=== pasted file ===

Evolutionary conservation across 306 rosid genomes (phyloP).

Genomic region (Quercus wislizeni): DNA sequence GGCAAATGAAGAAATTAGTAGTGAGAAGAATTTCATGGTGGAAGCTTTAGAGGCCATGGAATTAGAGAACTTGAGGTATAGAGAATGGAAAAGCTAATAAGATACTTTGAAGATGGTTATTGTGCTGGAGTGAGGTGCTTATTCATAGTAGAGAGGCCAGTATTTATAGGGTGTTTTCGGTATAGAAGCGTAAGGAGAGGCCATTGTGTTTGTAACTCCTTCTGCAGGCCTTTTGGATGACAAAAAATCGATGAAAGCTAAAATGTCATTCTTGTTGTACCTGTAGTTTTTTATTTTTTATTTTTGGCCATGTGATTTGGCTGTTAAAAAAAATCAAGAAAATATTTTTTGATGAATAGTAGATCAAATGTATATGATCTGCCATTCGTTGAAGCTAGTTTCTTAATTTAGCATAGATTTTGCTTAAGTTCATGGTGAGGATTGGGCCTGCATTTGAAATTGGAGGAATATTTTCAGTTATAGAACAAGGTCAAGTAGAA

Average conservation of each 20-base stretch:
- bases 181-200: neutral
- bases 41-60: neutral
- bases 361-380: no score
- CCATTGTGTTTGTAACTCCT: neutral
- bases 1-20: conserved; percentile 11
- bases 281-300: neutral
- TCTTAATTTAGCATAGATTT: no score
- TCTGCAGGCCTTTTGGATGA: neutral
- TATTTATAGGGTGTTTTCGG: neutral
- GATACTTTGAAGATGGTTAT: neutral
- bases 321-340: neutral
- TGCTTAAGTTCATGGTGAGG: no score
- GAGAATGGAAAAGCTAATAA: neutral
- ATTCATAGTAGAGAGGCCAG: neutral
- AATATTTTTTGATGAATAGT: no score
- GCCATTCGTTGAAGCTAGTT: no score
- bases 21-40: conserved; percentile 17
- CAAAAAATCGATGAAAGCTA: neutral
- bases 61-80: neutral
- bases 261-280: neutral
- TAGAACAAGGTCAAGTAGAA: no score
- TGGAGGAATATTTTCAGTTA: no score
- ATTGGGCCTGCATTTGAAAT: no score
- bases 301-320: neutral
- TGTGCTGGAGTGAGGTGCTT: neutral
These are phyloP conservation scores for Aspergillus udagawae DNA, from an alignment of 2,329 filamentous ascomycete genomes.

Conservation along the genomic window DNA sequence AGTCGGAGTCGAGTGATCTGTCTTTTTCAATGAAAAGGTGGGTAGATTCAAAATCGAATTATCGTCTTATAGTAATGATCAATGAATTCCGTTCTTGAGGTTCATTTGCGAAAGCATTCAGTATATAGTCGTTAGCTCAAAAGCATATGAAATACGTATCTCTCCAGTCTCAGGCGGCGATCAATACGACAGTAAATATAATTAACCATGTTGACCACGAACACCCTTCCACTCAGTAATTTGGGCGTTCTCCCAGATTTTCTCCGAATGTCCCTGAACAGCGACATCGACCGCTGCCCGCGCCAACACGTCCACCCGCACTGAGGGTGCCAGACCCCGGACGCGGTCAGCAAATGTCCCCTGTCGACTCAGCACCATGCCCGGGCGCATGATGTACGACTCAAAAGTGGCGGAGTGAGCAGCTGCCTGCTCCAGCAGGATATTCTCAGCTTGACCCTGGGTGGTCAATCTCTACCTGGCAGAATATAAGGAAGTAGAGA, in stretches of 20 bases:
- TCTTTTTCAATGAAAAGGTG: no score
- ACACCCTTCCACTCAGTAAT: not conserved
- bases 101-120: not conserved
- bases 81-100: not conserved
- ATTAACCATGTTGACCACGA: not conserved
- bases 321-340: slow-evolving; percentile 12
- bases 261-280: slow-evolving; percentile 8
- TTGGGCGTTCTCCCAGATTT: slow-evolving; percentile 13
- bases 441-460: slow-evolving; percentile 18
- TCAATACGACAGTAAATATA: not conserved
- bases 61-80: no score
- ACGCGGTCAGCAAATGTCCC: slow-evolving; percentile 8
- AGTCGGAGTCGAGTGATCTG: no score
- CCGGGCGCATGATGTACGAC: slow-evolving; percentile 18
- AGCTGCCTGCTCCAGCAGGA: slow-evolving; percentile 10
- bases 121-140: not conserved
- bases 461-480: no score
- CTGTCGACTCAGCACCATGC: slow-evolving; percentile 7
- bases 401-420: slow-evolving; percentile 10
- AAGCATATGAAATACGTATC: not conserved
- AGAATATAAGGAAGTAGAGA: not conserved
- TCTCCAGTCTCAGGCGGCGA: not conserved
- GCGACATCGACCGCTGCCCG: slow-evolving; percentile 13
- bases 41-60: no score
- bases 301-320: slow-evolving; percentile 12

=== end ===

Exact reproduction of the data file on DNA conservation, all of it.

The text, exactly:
Evolutionary conservation across 306 rosid genomes (phyloP).

Genomic region (Quercus wislizeni): DNA sequence GGCAAATGAAGAAATTAGTAGTGAGAAGAATTTCATGGTGGAAGCTTTAGAGGCCATGGAATTAGAGAACTTGAGGTATAGAGAATGGAAAAGCTAATAAGATACTTTGAAGATGGTTATTGTGCTGGAGTGAGGTGCTTATTCATAGTAGAGAGGCCAGTATTTATAGGGTGTTTTCGGTATAGAAGCGTAAGGAGAGGCCATTGTGTTTGTAACTCCTTCTGCAGGCCTTTTGGATGACAAAAAATCGATGAAAGCTAAAATGTCATTCTTGTTGTACCTGTAGTTTTTTATTTTTTATTTTTGGCCATGTGATTTGGCTGTTAAAAAAAATCAAGAAAATATTTTTTGATGAATAGTAGATCAAATGTATATGATCTGCCATTCGTTGAAGCTAGTTTCTTAATTTAGCATAGATTTTGCTTAAGTTCATGGTGAGGATTGGGCCTGCATTTGAAATTGGAGGAATATTTTCAGTTATAGAACAAGGTCAAGTAGAA

Average conservation of each 20-base stretch:
- bases 181-200: neutral
- bases 41-60: neutral
- bases 361-380: no score
- CCATTGTGTTTGTAACTCCT: neutral
- bases 1-20: conserved; percentile 11
- bases 281-300: neutral
- TCTTAATTTAGCATAGATTT: no score
- TCTGCAGGCCTTTTGGATGA: neutral
- TATTTATAGGGTGTTTTCGG: neutral
- GATACTTTGAAGATGGTTAT: neutral
- bases 321-340: neutral
- TGCTTAAGTTCATGGTGAGG: no score
- GAGAATGGAAAAGCTAATAA: neutral
- ATTCATAGTAGAGAGGCCAG: neutral
- AATATTTTTTGATGAATAGT: no score
- GCCATTCGTTGAAGCTAGTT: no score
- bases 21-40: conserved; percentile 17
- CAAAAAATCGATGAAAGCTA: neutral
- bases 61-80: neutral
- bases 261-280: neutral
- TAGAACAAGGTCAAGTAGAA: no score
- TGGAGGAATATTTTCAGTTA: no score
- ATTGGGCCTGCATTTGAAAT: no score
- bases 301-320: neutral
- TGTGCTGGAGTGAGGTGCTT: neutral
These are phyloP conservation scores for Aspergillus udagawae DNA, from an alignment of 2,329 filamentous ascomycete genomes.

Conservation along the genomic window DNA sequence AGTCGGAGTCGAGTGATCTGTCTTTTTCAATGAAAAGGTGGGTAGATTCAAAATCGAATTATCGTCTTATAGTAATGATCAATGAATTCCGTTCTTGAGGTTCATTTGCGAAAGCATTCAGTATATAGTCGTTAGCTCAAAAGCATATGAAATACGTATCTCTCCAGTCTCAGGCGGCGATCAATACGACAGTAAATATAATTAACCATGTTGACCACGAACACCCTTCCACTCAGTAATTTGGGCGTTCTCCCAGATTTTCTCCGAATGTCCCTGAACAGCGACATCGACCGCTGCCCGCGCCAACACGTCCACCCGCACTGAGGGTGCCAGACCCCGGACGCGGTCAGCAAATGTCCCCTGTCGACTCAGCACCATGCCCGGGCGCATGATGTACGACTCAAAAGTGGCGGAGTGAGCAGCTGCCTGCTCCAGCAGGATATTCTCAGCTTGACCCTGGGTGGTCAATCTCTACCTGGCAGAATATAAGGAAGTAGAGA, in stretches of 20 bases:
- TCTTTTTCAATGAAAAGGTG: no score
- ACACCCTTCCACTCAGTAAT: not conserved
- bases 101-120: not conserved
- bases 81-100: not conserved
- ATTAACCATGTTGACCACGA: not conserved
- bases 321-340: slow-evolving; percentile 12
- bases 261-280: slow-evolving; percentile 8
- TTGGGCGTTCTCCCAGATTT: slow-evolving; percentile 13
- bases 441-460: slow-evolving; percentile 18
- TCAATACGACAGTAAATATA: not conserved
- bases 61-80: no score
- ACGCGGTCAGCAAATGTCCC: slow-evolving; percentile 8
- AGTCGGAGTCGAGTGATCTG: no score
- CCGGGCGCATGATGTACGAC: slow-evolving; percentile 18
- AGCTGCCTGCTCCAGCAGGA: slow-evolving; percentile 10
- bases 121-140: not conserved
- bases 461-480: no score
- CTGTCGACTCAGCACCATGC: slow-evolving; percentile 7
- bases 401-420: slow-evolving; percentile 10
- AAGCATATGAAATACGTATC: not conserved
- AGAATATAAGGAAGTAGAGA: not conserved
- TCTCCAGTCTCAGGCGGCGA: not conserved
- GCGACATCGACCGCTGCCCG: slow-evolving; percentile 13
- bases 41-60: no score
- bases 301-320: slow-evolving; percentile 12